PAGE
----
The five people you meet in heaven

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Now this was one book I’d been wanting to read for a while. It was one of those for me that frequently came up in conversations wit ppl going, ‘have you read that one yet?’ So finally I got home a copy and settled into it.

What I found interesting was the unassuming author’s note and Albom contending that this was how he rather hoped Heaven would be. And so was born the story of Eddie’s afterlife.

Eddie dies at 88; a war veteran from a generation of war veterans, stuck in a post war world. Eddie was born and died at Ruby’s Pier, in his estimation never having been anywhere, done anything or been anybody. It’s a desolate way to feel at the end of your days.

And yet, what becomes abundantly clear, with the unfolding of his life through the eyes of the 5 people he meets in heaven, plenty had happened to Eddie.

Or perhaps, that was just how I felt. Somehow, in my head living through a war and being instrumental in life and death didn’t count as ‘nothing’. Nonetheless, I’m not sure the author had intended to make that point. So there were perhaps lots of levels at which the book didn’t connect with me. Not least, im my unwillingness to accept the possibility of finding your life meaningless at the end of the journey. That would be truly horrible! Or maybe it’s just the idiocy of youth. Haha. And yet, I found the quaint morals delivered to Eddie through his 5-person heaven beautifully simple and rather profound.

What was even more interesting was the five people Eddie encounters in heaven aren’t necessarily the first five that would occur to you! I mean, when I sat down to think of who my five would be I ended up picking the usual suspects. But then that wasn’t the pattern of Eddie’s heaven. And honestly, I’m still not convinced my idea of heaven would be a recap of my earthly life. Which leaves me with a nice blank page to fill with it. πŸ™‚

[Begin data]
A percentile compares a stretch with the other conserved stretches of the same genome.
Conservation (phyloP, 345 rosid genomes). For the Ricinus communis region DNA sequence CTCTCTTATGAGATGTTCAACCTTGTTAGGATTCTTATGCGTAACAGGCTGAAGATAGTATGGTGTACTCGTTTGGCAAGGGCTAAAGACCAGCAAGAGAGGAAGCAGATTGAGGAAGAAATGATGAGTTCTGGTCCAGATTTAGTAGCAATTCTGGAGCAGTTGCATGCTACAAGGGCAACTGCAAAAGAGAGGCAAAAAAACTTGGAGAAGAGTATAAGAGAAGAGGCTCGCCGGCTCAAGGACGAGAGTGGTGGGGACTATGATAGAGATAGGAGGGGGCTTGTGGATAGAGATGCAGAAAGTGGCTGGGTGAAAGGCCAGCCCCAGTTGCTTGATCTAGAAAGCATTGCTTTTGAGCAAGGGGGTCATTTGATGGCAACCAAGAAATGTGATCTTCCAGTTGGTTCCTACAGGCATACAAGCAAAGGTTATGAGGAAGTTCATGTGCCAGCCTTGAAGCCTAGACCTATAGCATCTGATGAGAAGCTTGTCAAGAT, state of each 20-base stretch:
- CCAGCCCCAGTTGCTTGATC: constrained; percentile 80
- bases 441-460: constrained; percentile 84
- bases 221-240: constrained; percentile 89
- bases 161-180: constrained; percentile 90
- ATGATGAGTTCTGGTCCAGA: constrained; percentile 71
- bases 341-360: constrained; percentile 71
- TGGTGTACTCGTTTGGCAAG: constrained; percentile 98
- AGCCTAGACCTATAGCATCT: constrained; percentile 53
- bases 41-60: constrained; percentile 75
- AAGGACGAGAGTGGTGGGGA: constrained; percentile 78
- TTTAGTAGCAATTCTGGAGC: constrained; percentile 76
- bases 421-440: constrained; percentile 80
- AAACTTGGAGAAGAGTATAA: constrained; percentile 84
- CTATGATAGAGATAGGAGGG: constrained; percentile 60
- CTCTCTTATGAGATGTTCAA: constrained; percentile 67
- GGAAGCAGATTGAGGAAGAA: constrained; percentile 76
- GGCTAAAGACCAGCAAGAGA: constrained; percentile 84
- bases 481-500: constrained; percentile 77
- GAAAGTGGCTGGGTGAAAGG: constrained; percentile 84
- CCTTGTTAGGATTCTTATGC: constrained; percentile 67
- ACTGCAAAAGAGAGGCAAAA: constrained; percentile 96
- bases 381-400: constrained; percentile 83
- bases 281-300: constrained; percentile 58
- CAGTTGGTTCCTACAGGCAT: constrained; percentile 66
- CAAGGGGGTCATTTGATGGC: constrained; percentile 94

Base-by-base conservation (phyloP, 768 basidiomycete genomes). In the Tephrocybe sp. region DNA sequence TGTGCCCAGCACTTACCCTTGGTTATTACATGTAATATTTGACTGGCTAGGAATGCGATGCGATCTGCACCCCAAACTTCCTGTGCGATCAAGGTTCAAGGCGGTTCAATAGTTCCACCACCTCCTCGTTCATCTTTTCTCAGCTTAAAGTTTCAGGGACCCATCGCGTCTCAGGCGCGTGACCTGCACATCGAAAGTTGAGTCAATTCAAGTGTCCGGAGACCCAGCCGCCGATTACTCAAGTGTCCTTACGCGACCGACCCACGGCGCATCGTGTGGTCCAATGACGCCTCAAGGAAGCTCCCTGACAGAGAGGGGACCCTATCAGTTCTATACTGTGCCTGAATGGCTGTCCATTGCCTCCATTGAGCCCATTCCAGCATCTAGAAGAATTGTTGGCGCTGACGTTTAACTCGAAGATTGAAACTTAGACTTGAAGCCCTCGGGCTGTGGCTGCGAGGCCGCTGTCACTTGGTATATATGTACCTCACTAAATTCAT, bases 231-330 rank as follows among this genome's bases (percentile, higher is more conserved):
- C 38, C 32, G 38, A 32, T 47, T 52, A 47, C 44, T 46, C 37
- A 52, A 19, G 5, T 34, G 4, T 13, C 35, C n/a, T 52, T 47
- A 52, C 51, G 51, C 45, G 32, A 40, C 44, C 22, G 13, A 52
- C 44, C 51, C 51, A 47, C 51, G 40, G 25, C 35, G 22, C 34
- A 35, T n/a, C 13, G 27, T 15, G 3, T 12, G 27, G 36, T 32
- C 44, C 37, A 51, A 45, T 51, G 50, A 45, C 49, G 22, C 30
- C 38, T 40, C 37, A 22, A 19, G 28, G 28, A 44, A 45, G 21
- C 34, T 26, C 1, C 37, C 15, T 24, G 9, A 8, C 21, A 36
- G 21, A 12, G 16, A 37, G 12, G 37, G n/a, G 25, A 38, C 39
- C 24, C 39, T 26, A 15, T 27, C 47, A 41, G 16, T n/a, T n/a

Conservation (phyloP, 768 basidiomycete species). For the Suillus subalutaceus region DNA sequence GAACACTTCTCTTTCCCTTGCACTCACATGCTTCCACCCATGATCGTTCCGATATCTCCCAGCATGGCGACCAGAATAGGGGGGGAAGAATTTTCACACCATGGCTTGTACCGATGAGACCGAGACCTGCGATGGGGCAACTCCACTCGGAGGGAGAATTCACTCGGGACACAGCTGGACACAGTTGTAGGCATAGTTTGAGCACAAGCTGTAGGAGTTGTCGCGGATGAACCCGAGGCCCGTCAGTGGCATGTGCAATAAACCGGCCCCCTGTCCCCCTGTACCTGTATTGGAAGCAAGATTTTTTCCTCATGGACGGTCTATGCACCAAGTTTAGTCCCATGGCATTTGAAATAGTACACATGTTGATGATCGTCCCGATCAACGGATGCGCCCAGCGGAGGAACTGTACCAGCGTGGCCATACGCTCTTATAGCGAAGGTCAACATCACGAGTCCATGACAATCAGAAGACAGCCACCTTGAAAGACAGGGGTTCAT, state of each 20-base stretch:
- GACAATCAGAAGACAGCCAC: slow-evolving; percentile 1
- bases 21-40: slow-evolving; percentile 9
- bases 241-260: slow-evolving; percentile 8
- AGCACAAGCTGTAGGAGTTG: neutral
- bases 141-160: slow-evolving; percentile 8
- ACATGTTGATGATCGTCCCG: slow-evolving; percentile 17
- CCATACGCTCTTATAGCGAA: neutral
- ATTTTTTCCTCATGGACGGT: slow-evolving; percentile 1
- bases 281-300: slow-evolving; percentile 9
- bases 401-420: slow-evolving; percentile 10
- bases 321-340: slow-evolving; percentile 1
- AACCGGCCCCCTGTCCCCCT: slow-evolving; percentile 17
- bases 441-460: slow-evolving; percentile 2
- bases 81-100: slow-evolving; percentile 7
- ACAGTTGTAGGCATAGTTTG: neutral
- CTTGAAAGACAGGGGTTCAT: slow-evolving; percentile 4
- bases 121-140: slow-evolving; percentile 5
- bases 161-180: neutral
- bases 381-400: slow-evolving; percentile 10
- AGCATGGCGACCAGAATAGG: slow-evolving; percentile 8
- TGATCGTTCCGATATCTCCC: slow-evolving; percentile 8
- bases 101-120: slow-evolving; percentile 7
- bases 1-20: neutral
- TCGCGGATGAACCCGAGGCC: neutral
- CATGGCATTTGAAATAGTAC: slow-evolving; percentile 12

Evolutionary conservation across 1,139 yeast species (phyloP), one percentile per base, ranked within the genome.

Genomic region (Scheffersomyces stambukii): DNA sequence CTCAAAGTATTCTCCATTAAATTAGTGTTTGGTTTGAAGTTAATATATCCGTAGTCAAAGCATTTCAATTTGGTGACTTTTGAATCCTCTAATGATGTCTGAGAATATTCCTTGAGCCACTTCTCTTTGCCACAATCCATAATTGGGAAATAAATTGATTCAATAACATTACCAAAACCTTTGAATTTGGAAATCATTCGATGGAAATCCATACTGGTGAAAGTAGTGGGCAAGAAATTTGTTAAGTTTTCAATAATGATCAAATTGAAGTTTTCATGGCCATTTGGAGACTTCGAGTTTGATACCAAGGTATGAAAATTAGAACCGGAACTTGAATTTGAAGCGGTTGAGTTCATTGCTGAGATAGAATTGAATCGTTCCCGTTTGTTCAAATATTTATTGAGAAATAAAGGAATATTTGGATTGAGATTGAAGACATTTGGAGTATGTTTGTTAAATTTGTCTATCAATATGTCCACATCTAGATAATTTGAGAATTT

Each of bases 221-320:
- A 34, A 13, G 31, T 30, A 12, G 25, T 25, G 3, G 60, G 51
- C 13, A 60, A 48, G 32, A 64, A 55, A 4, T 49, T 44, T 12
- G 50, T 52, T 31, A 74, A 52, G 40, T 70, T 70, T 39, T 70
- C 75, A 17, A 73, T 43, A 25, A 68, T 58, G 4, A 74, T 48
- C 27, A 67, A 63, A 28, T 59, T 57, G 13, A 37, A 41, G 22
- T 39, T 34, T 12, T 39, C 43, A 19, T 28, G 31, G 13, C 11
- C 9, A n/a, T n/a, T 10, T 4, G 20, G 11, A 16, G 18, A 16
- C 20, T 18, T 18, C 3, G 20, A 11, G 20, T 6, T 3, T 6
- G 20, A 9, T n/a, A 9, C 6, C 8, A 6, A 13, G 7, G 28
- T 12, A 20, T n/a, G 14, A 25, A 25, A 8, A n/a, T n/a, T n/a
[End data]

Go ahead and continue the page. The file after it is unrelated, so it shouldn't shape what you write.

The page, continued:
In the meantime I give Eddie’s five people a full 5!

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6 thoughts on “The five people you meet in heaven

  1. When I read the paragraph where you describe Eddie as ‘a war veteran’ who felt, at the end of his life, that he hadn’t ‘been anywhere, done anything or been anybody’, I immediately had the same thought: He was a war veteran! Of course he had been somewhere, done something and survived, making him a somebody, in my opinion. It’s too bad Eddie didn’t see himself that way.

    Sounds like the book brings out a lot of interesting ideas and philosophies about life, death & the after-life. πŸ™‚

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  2. I love this book, and through talking to various people about Mitch Albom’s books I think this is the one that always has the strongest effect on people, it always stays with them more than the others do. Glad to see you like it too! πŸ™‚

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    1. I haven’t actually read any of Albom’s other books. Though there’s something very ‘deja vu-y’ about Tuesdays with Morrie. Maybe it’s time I picked it up πŸ™‚

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